Clara City looking to revitalize commercial area
CLARA CITY - Crash, slam, bam.
That's the fate awaiting three buildings that will soon be razed in Clara City's commercial district.
The hope is that others will be going up as the city embarks on a long-term effort to revitalize an aged commercial district.
The City Council recently created a tax increment financing district on three downtown blocks. One of the three blocks is targeted for the first work: The city has acquired two properties in that block, and is soon to close on a third that it will remove.
Tax increment financing, often referred to as TIF, is a tool that allows the city to remove blighted or unwanted properties, and turn them into vacant lots that are more economical for new development, according to Windy Block, city administrator.
The response from the retail community has been encouraging, said Block. During informal discussions about the plans, he said many property owners have essentially told him: "If I can be treated right and treated fairly, I'm willing to do something.''
Some things are already in the works, independent of the city. The accounting firm of Grussing, Bonnema and Wrede is building a roughly 5,700-square-foot facility along Minnesota Highway 23 at its intersection with Main Street.
Dan Wrede, a partner in the firm, said they outgrew their space in a building on the first block being targeted by the city for revitalization. The firm, with a staff of 12, hopes to occupy the new building on Highway 23 in October.
The block they will leave behind is the southeastern most of the commercial district. It's the most visible to those arriving from Highway 23. It is where the city is committed to removing the three properties, most likely by or in September, according to Block.
The Crate Farmers Insurance building, the former Rothwell Butcher Shop and the Land Shark-Leaning Tower building are slated for removal.
Galen Gerdes, who operates Prairie West Mutual Insurance, said he plans to replace the Crate Farmers Insurance building that had served as his office location by erecting a larger, west-facing building on the same block.
The removal of the former butcher shop building will leave a vacant lot next to Rhode's Family Foods. Mark Rhode, owner of the store for the past 14 years, said he plans to make upgrades to the store.
Like all retailers in this community of 1,360 residents, he faces competition from larger stores located in nearby Montevideo (pop. 5,383) and Willmar (pop.19,610). Rhode said small town retailing can be a struggle, but he is supportive of the city's goals. "If you don't upgrade or keep it up, it is just going to crumble,'' he said.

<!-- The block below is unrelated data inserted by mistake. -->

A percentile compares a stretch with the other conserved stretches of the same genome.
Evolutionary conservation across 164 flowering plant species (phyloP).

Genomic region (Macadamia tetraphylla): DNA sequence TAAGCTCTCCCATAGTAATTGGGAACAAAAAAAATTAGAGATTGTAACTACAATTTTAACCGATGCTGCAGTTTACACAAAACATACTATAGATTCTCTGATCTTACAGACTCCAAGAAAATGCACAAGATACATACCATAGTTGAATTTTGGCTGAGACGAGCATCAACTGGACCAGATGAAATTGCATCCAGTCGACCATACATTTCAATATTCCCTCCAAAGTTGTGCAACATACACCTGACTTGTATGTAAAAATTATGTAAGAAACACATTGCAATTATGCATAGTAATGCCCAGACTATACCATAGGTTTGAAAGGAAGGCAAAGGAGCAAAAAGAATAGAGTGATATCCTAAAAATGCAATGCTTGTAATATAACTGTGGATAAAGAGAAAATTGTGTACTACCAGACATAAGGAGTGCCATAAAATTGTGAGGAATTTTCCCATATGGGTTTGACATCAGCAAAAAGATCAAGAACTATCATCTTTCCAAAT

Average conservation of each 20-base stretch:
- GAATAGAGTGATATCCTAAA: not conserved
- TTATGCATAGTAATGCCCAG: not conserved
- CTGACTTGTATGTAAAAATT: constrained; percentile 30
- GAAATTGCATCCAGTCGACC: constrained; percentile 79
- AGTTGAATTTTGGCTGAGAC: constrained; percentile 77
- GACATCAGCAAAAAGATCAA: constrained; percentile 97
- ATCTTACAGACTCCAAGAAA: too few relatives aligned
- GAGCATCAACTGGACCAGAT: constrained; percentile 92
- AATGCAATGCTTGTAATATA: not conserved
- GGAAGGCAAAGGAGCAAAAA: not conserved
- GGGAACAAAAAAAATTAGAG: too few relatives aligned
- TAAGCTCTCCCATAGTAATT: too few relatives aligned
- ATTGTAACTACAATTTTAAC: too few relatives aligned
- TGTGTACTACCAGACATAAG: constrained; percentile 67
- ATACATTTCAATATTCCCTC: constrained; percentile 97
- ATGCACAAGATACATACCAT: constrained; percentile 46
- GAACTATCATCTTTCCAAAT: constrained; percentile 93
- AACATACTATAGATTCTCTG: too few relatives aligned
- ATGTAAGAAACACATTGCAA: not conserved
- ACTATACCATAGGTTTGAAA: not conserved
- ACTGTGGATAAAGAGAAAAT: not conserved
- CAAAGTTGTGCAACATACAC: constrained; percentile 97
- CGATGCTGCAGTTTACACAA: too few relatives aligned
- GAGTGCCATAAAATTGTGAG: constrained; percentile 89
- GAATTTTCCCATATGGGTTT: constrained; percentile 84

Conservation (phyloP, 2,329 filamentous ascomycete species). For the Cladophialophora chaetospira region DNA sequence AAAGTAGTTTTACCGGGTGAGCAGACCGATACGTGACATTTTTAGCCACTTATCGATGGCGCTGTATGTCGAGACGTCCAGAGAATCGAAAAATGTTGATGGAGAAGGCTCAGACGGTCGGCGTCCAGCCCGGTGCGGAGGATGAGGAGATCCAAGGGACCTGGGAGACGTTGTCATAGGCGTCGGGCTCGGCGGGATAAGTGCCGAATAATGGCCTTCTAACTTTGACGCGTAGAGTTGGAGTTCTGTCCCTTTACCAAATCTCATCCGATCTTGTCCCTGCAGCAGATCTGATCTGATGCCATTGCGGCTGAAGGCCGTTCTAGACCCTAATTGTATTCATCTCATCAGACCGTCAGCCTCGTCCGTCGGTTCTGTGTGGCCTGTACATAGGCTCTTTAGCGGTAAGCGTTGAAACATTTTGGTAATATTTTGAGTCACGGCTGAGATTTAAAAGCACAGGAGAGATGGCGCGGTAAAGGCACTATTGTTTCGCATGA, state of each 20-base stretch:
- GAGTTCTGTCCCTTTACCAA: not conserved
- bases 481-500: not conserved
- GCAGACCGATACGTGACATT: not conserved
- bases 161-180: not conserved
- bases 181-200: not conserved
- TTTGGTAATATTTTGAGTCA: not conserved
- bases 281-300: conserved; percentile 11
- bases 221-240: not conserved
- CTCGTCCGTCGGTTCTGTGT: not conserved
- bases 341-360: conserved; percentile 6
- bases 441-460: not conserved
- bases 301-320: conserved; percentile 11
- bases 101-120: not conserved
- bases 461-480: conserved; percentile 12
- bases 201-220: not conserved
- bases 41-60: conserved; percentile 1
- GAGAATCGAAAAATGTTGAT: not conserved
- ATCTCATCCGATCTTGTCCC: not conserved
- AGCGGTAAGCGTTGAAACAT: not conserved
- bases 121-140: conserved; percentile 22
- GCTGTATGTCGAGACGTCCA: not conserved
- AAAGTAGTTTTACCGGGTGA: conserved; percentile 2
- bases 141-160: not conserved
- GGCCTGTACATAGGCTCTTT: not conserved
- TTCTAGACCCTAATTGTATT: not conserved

Other neighboring businesses on the block include Margaret's Café, the Clara City Herald, and the Clara City Veterinary Clinic.
Margaret Essendrup has operated the popular café since 1982, and plans to continue at the same location, said her daughter, Cindy Plowman. She said the café draws a mix of town and country regulars.
Dr. Jim Koewler said he plans to stay put as well. His building on the block's east end is in good shape and serves his service-oriented business well, he explained. He started in the 1980s, when 75 percent of the business involved caring for large animals on area farms and required a staff of four veterinarians.
Today, caring for companion animals represents 85 percent of the business and he is the lone veterinarian. He splits his time between clinics in Montevideo and Clara City.
Ted Almen, owner of the Clara City Herald, supports the city's initiative to revitalize the commercial infrastructure. He anticipates keeping the Herald office in its longtime location on the block, but would consider other options to make way for new development. "We like where we're at, but we're not going to stand in the way of progress,'' said Almen.
Block said the Clara City Economic Development Authority is financing the demolition through tax increment financing. The three buildings to be removed pay a total of $2,792 in property taxes each year. When development takes their place, the "increment'' or increase in taxes that will be paid on new buildings will be captured to pay the debt for acquiring and removing the structures.
Block said the overall goal is to not only keep all of the city's businesses, but attract more as well. The city especially wants to maintain core retail operations, including the hardware, pharmacy and grocery store businesses.
The city learned recently that Keaveny Korner Drug will be closing its doors Aug. 1. Yet on a positive noted, Block pointed out that last September, it saw Troy and Janet Sweep purchase the hardware store when its former owner retired.
Troy Sweep said small town hardware stores face tough competition from big box competitors, but his business has enjoyed strong loyalty and patronage. He also supports the city's initiative.